The parenting example draws very similar parallels to Plato’s Republic and the structuring of his ideal republic.  But let us not assume that Arneson is suggesting that we should take children from their biological parents to create a just government; he is only suggesting that if this is the only possible scenario that would improve the lives of the children and society, government should be structured to enforce and protect it.  But can we simply structure our government in a way that only getting the just results matter?  Arneson argues that:

“Democratic rights are exactly like parental rights… the rights exist insofar as they are rightly deemed to be effective means for the achievement of morally desirable state of affairs, and once better means to the same ends are available, the rights entirely lose their moral standing” (Arneson 97).

Sometimes I feel Arneson fails to comprehend the complexity that makes us human.  His instrumental view on government and his utilitarian-like stance to the purpose of political regimes fails to consider that compacting complex human behavior in a logical and rational procedure (such as in the previous example) is practically impossible.  Even if we assume that sending our natural-born children to foster parents or “kibbutzim” communes is more appropriate and utility maximizing than being raised by their biological parents, most parents in their right mind would not approve of letting their children go.  It might seem irrational and illogical from Arneson but is it really irrational?  If you were put in a similar situation, would you let go of your beloved children to foster parents?  There are situations where I believe people are justified to do irrational things and this is one of them.  I just feel that he fails to understand the complexity and enormity of human behavior and emotions, a problem that is encountered quite often from utilitarianism.  Also, according to Arneson, the government is supposed to protect the fundamental right of individuals with democratic rights.  Fundamental rights consist of many things though; “freedom of speech, privacy, and individual liberty” (Arneson 95).  Is the right to autonomy and freedom of individual liberty the same thing?  I believe that the protection of individual liberty through democratic rights is far more important than anything else.  Unlike Arneson, I believe that autonomy has intrinsic moral standing regardless if “better means to the same ends are available” (Arneson 97).  The parental example suggests that democratic rights must protect fundamental rights, even if it violates a lower fundamental right.  Arneson should be clearer about the justifications of democratic laws in protecting fundamental laws.  Is it just for a political institution to enact democratic laws that infringe on one or more democratic laws to protect a fundamental right?  I believe that from an instrumental standpoint, democratic rights should not be allowed to do this.  If a democratic right is to be created, it should be created in such a way that it protects the fundamental right it is supposed to be protecting and not infringe on any other fundamental rights.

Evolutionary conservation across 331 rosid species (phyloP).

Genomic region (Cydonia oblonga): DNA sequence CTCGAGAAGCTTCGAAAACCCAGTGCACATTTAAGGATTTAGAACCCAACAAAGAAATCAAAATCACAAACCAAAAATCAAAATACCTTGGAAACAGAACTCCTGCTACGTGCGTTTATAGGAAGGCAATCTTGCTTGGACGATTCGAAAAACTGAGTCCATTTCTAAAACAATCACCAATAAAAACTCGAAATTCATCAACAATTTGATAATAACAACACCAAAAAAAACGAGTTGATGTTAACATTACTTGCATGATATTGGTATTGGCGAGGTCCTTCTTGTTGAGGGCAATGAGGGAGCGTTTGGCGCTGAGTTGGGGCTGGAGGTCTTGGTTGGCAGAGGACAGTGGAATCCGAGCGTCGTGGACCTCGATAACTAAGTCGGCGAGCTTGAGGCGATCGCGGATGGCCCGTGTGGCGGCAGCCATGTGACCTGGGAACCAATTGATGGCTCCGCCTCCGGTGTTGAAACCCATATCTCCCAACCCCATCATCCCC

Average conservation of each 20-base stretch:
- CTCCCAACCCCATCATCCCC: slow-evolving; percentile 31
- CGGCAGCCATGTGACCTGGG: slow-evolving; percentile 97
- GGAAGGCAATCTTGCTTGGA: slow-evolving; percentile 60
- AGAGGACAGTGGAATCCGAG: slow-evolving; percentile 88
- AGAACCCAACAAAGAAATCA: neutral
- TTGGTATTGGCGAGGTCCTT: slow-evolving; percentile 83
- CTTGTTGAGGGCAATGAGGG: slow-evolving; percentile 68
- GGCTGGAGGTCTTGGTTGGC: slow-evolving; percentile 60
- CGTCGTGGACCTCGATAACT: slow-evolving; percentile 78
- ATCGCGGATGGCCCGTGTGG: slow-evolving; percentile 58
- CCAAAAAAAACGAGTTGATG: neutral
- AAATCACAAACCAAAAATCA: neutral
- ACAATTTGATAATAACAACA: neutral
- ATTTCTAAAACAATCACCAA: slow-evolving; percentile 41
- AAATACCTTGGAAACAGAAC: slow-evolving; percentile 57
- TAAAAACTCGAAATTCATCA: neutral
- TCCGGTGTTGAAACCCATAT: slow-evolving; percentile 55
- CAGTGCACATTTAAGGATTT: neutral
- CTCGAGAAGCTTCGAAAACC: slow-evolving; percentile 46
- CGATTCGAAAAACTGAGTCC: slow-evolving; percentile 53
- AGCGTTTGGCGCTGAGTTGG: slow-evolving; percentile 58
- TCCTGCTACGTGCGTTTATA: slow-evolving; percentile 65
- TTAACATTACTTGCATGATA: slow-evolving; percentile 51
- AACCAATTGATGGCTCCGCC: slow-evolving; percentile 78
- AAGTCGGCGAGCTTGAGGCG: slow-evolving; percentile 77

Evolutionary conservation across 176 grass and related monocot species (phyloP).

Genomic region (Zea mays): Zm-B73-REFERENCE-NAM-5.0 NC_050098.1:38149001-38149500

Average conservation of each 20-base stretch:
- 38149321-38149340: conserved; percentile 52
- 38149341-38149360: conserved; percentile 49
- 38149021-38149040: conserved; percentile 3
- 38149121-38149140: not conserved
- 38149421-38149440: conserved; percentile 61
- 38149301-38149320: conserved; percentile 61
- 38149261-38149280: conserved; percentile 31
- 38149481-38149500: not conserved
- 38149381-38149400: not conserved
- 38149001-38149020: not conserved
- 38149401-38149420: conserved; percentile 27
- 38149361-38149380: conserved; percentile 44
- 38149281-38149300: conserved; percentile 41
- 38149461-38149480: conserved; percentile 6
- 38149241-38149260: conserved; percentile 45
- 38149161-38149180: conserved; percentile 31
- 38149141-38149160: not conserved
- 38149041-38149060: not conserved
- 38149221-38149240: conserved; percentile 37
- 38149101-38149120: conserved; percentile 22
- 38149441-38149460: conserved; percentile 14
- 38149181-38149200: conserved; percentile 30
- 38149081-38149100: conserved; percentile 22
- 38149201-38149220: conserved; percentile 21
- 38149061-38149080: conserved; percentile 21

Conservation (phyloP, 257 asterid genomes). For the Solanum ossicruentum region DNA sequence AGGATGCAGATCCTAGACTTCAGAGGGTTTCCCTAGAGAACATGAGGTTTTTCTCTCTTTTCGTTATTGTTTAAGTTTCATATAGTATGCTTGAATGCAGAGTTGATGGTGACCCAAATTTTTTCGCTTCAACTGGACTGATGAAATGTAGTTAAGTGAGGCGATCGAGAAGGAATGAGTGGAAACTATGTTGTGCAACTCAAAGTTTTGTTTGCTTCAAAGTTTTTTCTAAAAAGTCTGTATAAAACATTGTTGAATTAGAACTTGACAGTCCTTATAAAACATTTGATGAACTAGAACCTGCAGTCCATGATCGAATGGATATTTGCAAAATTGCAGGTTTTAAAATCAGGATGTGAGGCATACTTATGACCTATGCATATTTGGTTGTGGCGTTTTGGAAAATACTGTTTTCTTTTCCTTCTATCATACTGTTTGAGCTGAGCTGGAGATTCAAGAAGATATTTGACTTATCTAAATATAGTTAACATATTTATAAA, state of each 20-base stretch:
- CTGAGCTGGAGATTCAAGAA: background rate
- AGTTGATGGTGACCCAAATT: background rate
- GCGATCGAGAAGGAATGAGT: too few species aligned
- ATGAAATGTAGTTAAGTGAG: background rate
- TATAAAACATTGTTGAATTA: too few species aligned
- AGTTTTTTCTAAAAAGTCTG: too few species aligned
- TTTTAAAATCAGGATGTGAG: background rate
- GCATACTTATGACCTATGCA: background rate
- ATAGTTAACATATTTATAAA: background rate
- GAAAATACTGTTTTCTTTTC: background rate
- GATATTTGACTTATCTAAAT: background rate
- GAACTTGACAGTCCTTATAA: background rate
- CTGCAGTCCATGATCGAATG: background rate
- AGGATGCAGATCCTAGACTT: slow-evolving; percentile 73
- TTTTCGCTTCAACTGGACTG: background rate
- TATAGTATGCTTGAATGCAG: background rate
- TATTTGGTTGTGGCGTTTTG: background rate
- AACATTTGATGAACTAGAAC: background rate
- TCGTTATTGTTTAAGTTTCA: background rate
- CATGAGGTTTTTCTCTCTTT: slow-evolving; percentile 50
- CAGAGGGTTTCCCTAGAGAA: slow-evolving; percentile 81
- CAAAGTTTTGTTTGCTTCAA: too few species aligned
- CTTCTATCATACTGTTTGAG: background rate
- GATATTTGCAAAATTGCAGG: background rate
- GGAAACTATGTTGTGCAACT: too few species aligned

Though Arneson’s instrumental view on political regimes has rational and logical standing behind it, its failures arise from its inability to understand the scope of complex human behavior and lack of clarity in the case of democratic rights protecting fundamental rights causes his argument to fall short.  Though he argues that it is not the fairness of the procedure that we are valuing and respecting but the results that come out of it, there has to be some consideration for the procedures that bring about just results.  Even though unjust procedures might bring about just results quicker, just procedures leading to just result are the type of democratic rights social institutions like constitutional democracies should be aiming for.  They have higher moral standing and have more intrinsic moral worth behind them compared to the unjust procedures that lead to just results.

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Works Cited

Arneson, Richard. Democratic Rights at National and Workplace Levels, in Philosophy & Democracy, edited by Thomas Christiano.

……….(New York: Oxford University Press, 2003).

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Min Shin (’11) is a Philosophy major at University of California, Davis.

One thought on “The Problem of Utility and Democracy

  1. Although I am not generally a utilitarian, it seems to me like government is one area in which utility is the proper criterion for success.

    This can be seen from a natural rights point of view. I subscribe to the opinion of Locke, Rousseau, and Hobbes who, while having different conceptions of man in the state of nature, all agree that the state is not a natural construct.

    Men create government out of necessity, out of a desire to increase their chances of survival. In this sense, government has utilitarian origins and exists only to serve the well-being and happiness of its constituents.